According to a new study, teachers are more likely to receive a $20,000 bonus than their peers.
The report from the Center for Research on Education Outcomes (CREDO) at the University of California at Berkeley shows that teachers in the top 10 percent of the pay scale received $26,200 in total compensation, while those in the bottom 10 percent received $11,200.
The study, which was funded by the National Education Association (NEA), also found that teachers who earned a salary of more than $100,000 had higher median salaries.
Despite these high salaries, the study also found a correlation between teacher pay and student test scores, as teachers in lower-paid classrooms were less likely to test proficiently.
“We found a very strong relationship between teacher salary and students’ test scores,” said lead author David E. Lippman, a professor of education economics at UC Berkeley.
“It’s not surprising to see this relationship.
And it’s also not surprising that the teacher bonus should be so highly correlated with students’ scores.”
Lipp, who specializes in the relationship between school and student achievement, said the findings suggest that teachers and students should be more focused on the impact teachers have on students’ education.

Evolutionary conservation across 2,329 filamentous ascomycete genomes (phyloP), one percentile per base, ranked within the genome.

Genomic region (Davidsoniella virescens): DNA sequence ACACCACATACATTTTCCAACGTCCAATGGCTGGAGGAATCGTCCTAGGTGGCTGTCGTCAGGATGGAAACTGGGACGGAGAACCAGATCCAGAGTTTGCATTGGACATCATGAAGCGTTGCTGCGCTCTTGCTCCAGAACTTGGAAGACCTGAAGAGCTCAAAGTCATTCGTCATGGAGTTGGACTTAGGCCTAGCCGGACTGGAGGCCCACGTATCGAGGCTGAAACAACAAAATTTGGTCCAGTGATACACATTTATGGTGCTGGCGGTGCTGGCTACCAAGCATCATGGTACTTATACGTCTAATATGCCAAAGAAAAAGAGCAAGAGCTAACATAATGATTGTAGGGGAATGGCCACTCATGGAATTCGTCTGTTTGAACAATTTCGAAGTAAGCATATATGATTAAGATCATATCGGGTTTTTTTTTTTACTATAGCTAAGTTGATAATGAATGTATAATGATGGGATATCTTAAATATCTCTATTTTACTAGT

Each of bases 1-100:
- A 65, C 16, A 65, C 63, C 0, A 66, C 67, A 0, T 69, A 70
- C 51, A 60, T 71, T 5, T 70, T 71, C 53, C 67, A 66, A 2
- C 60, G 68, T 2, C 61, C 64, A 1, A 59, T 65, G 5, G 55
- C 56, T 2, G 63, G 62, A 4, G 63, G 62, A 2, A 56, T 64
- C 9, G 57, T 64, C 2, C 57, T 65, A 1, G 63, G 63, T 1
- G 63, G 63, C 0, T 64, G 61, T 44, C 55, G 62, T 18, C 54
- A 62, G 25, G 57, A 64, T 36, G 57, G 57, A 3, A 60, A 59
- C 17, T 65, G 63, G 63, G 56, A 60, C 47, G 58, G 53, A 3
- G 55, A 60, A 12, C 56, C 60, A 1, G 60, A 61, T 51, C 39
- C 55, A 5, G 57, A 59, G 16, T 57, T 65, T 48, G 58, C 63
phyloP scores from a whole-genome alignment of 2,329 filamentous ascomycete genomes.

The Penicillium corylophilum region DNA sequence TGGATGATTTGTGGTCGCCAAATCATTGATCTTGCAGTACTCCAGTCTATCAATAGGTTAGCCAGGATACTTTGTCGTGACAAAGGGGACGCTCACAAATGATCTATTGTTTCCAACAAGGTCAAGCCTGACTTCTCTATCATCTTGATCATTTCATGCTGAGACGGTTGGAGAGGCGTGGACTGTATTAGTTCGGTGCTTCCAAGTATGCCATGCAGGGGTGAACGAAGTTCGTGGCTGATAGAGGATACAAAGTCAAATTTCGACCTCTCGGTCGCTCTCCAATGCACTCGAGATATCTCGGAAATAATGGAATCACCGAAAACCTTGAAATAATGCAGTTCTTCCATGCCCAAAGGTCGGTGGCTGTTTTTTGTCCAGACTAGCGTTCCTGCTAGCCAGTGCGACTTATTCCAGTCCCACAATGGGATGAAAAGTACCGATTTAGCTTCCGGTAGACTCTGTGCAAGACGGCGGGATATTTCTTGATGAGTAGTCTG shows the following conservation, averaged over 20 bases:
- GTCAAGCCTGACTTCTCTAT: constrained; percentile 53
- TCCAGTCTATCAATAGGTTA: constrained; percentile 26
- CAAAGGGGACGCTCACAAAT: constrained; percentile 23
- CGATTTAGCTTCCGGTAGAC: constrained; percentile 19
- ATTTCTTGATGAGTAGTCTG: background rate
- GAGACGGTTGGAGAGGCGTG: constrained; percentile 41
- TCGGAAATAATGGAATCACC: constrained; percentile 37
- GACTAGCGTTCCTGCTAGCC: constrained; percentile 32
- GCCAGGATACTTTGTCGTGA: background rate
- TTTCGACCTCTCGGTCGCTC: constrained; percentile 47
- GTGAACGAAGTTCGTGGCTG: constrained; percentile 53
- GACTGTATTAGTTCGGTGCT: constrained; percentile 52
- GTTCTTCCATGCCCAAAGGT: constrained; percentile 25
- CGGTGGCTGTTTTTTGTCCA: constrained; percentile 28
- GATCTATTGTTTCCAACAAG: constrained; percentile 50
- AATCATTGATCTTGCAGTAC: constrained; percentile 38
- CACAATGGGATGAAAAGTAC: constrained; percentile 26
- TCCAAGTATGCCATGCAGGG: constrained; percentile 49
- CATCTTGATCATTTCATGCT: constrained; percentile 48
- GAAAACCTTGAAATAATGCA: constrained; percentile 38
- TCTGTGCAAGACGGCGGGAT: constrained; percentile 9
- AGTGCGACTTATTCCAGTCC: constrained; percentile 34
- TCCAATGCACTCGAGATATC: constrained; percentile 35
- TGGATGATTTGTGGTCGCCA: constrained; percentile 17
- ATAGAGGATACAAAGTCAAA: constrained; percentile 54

According to the CREDO study, the median salary of teachers in California is $51,000, or $19,500 higher than that of non-teachers.
This is in line with the average salary of all California public school teachers in 2016.
The median salary for teachers is also higher than the national average of $45,800.
In addition, the average teacher’s salary is significantly higher than teachers who work for the state’s other public schools.
According to the National Center for Education Statistics, there are 563,000 public school educators working for the five California public districts that administer the education funds.
As teachers, we are constantly on the lookout for new ways to make our schools better.
Our schools are not only an asset to our communities, but also an asset for our economy and for our communities.
And that’s something that’s reflected in our salaries,” said CREDE Chair, Michael Waldron.
We’ve also got to recognize that the people who are making the decisions about what to teach are not just making the right decision, they’re making the best decision.
Teachers in California should be encouraged to work harder, more efficiently, and better collaboratively to create better teaching experiences.
Read more about teacher pay, education, and education funding.